Virus Outbreak New Jersey

A resident from St. Joseph's Senior Home is loaded March 25, 2020, into a bus in Woodbridge, N.J. More than 90 residents of the nursing home are being transferred to a facility in Whippany after several tested positive for COVID-19, according to a spokeswoman for CareOne, which operates the Whippany facility.

(The Center Square) – New Jersey officials hope to have 2,360 new hospital beds ready as the number of coronavirus cases are continuing to increase.

The state is working with the Army Corps of Engineers to immediately open 250 beds at the Meadowlands Convention Center in Secaucus. The state hopes to have 500 beds at the New Jersey Convention Center in Edison and 250 beds at the Atlantic City Convention Center ready in the next few weeks.

Another 1,360 will come from opening closed hospital wings, and the Department of Health is also working to reopen closed hospitals. The state currently has 18,533 acute care beds and 2,000 for critical care, according to information from Gov. Phil Murphy.

“At this moment, our hospital networks, while they are under tremendous stress, are currently meeting the needs of the patients who require hospitalization,” Murphy said. “But we must be ready for the time when the surge comes and this is no longer the case.”

New Jersey has received $1.9 million to help the state’s 24 health centers with screening and testing and medical supplies, Murphy said.

New Jersey has the second highest number of coronavirus cases in the U.S. with 4,402, according to the numbers released Wednesday. An additional 18 deaths were attributed to the virus on Thursday, bringing the total number of coronavirus fatalities to 62.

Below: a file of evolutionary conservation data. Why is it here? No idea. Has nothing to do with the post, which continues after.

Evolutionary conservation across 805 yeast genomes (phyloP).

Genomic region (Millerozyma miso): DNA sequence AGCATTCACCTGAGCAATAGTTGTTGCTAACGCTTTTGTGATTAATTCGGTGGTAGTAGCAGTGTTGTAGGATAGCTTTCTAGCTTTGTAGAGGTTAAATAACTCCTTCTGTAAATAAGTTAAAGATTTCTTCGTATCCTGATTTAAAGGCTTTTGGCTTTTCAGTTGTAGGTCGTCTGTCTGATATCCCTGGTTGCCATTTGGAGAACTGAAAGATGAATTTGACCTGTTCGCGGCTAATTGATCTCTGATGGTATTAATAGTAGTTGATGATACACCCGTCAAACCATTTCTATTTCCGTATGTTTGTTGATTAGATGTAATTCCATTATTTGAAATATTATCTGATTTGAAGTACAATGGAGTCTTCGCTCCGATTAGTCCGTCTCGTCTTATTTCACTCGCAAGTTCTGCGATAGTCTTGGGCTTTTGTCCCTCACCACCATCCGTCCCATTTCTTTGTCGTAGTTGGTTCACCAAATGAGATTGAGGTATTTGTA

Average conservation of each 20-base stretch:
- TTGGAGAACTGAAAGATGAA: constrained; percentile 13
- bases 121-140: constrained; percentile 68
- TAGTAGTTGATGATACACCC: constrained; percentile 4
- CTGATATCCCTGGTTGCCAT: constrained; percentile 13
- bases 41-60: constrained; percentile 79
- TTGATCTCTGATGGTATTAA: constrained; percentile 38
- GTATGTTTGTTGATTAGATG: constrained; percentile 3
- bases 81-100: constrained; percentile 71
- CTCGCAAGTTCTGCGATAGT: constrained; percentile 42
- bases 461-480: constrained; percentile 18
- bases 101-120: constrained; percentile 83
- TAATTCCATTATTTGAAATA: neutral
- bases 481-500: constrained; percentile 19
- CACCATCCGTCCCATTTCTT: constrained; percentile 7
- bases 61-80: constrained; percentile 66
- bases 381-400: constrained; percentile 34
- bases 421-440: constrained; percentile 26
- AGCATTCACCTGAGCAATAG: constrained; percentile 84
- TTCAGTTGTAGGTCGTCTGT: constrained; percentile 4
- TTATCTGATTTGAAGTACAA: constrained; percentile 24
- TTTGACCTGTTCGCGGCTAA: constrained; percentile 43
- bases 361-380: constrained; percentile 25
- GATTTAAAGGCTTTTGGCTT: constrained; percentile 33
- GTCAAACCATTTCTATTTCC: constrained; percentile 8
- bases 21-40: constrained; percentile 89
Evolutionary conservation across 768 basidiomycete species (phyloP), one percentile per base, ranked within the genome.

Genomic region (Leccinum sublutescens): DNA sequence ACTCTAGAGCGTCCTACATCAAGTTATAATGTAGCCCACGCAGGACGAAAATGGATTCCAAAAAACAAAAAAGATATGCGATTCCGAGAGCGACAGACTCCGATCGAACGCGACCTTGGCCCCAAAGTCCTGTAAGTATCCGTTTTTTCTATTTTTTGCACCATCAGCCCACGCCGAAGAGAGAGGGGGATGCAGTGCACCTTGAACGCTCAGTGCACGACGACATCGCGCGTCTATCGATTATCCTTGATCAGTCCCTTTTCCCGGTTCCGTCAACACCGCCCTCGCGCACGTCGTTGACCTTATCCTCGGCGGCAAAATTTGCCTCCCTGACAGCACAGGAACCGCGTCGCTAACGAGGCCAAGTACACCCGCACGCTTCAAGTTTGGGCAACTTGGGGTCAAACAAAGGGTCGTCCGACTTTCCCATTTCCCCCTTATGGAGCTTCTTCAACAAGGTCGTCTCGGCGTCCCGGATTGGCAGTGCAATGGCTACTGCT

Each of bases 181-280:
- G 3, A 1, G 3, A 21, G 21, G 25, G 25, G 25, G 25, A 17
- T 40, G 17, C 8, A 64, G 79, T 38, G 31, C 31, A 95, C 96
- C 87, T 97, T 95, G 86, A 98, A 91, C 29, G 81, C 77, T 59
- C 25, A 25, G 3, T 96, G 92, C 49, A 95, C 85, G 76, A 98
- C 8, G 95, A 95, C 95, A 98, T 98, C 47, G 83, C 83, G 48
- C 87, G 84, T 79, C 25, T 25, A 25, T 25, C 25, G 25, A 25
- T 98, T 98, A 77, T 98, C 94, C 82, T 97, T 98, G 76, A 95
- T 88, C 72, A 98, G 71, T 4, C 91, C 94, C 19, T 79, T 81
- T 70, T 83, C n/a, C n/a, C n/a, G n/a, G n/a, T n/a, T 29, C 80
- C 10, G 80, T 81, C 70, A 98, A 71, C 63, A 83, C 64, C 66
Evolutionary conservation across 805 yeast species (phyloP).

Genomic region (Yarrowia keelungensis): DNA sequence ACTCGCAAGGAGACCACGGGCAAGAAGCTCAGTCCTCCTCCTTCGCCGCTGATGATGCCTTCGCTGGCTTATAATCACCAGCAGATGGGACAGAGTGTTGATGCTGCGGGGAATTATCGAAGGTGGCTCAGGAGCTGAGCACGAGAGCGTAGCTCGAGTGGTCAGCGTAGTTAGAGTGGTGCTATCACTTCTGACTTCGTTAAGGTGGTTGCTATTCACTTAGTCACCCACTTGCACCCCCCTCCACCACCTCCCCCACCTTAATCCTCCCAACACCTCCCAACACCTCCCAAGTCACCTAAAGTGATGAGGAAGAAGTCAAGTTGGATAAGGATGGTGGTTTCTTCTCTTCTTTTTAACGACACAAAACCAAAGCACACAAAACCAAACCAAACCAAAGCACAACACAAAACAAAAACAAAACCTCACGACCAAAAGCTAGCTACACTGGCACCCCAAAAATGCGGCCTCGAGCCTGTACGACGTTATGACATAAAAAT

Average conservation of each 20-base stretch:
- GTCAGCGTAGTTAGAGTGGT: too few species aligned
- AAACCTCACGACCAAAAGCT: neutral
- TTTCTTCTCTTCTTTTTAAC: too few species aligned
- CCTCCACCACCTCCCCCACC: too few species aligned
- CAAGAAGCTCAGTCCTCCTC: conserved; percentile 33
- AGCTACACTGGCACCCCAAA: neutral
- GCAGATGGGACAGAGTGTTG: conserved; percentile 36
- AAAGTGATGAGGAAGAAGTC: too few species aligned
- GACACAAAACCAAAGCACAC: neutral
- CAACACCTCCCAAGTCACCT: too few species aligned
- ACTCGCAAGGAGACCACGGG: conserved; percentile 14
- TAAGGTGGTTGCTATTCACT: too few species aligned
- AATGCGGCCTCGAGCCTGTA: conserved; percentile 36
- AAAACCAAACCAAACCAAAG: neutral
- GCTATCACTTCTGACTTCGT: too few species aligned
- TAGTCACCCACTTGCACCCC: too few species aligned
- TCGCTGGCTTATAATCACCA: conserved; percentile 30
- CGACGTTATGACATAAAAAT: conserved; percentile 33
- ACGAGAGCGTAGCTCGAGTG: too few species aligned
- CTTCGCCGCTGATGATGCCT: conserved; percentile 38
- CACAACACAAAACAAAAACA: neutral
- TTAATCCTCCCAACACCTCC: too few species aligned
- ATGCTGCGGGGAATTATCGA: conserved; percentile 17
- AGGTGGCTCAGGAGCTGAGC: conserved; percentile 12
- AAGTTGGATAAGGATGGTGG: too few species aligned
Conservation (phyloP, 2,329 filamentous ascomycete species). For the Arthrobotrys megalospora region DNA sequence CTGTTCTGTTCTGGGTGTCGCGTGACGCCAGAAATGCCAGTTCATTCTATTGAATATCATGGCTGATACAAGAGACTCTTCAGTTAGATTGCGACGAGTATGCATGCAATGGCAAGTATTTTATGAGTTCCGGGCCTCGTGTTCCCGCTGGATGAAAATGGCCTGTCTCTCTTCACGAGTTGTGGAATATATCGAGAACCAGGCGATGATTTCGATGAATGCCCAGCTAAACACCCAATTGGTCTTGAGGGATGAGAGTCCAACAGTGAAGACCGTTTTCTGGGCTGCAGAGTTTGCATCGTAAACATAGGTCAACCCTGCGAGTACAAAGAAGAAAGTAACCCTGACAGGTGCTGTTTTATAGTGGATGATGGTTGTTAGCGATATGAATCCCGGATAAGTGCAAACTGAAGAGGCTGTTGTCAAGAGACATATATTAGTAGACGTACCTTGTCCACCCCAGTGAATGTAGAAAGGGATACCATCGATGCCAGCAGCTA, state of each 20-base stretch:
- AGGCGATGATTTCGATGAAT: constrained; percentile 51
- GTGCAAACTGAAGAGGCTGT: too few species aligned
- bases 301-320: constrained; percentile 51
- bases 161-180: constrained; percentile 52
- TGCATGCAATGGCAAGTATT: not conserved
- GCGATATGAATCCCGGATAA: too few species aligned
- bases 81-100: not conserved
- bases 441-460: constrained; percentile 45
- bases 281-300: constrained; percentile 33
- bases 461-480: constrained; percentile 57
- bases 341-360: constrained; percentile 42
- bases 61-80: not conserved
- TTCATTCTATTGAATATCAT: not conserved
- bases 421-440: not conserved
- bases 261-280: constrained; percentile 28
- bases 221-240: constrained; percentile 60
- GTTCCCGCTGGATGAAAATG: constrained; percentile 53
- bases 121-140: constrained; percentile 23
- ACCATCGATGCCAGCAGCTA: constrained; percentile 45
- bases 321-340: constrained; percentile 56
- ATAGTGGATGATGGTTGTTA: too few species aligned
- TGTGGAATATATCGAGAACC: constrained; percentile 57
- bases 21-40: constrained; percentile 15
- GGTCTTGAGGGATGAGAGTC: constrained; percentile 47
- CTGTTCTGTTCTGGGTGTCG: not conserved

“But we have a quarter the population of California,” Murphy said.

About 90 percent of the testing facilities have reported their numbers to the state. Out of 14,000 tests, about 29 percent of them are positive, Murphy said. The number was 27 percent on Wednesday.

Essex County is opening a drive-through testing facility for their residents on Thursday.

The governor reiterated his plea for New Jersey residents to stay at home, saying his work from home order was not a “polite suggestion.”

So many residents called a hotline set up to report violations of the work from home directive, the system crashed. A page on the state’s COVID-19 website has been set up for residents to report violations.

Murphy announced a new order on Wednesday that requires child care centers to close by April 1 unless they are only caring for children of essential workers.

The governor said he would be “the happiest guy in New Jersey” if he could begin to open up the economy and society, but he didn’t see that happening “too far down the road.”

“I think the order of business is pretty clear to us – that we break the back of the coronavirus first,” Murphy said. “And then we begin to open up our economy and society. If we somehow transpose those steps and we begin to prematurely open things up, I believe we only throw gasoline on the fire of the virus and we pay a far bigger price down the road.”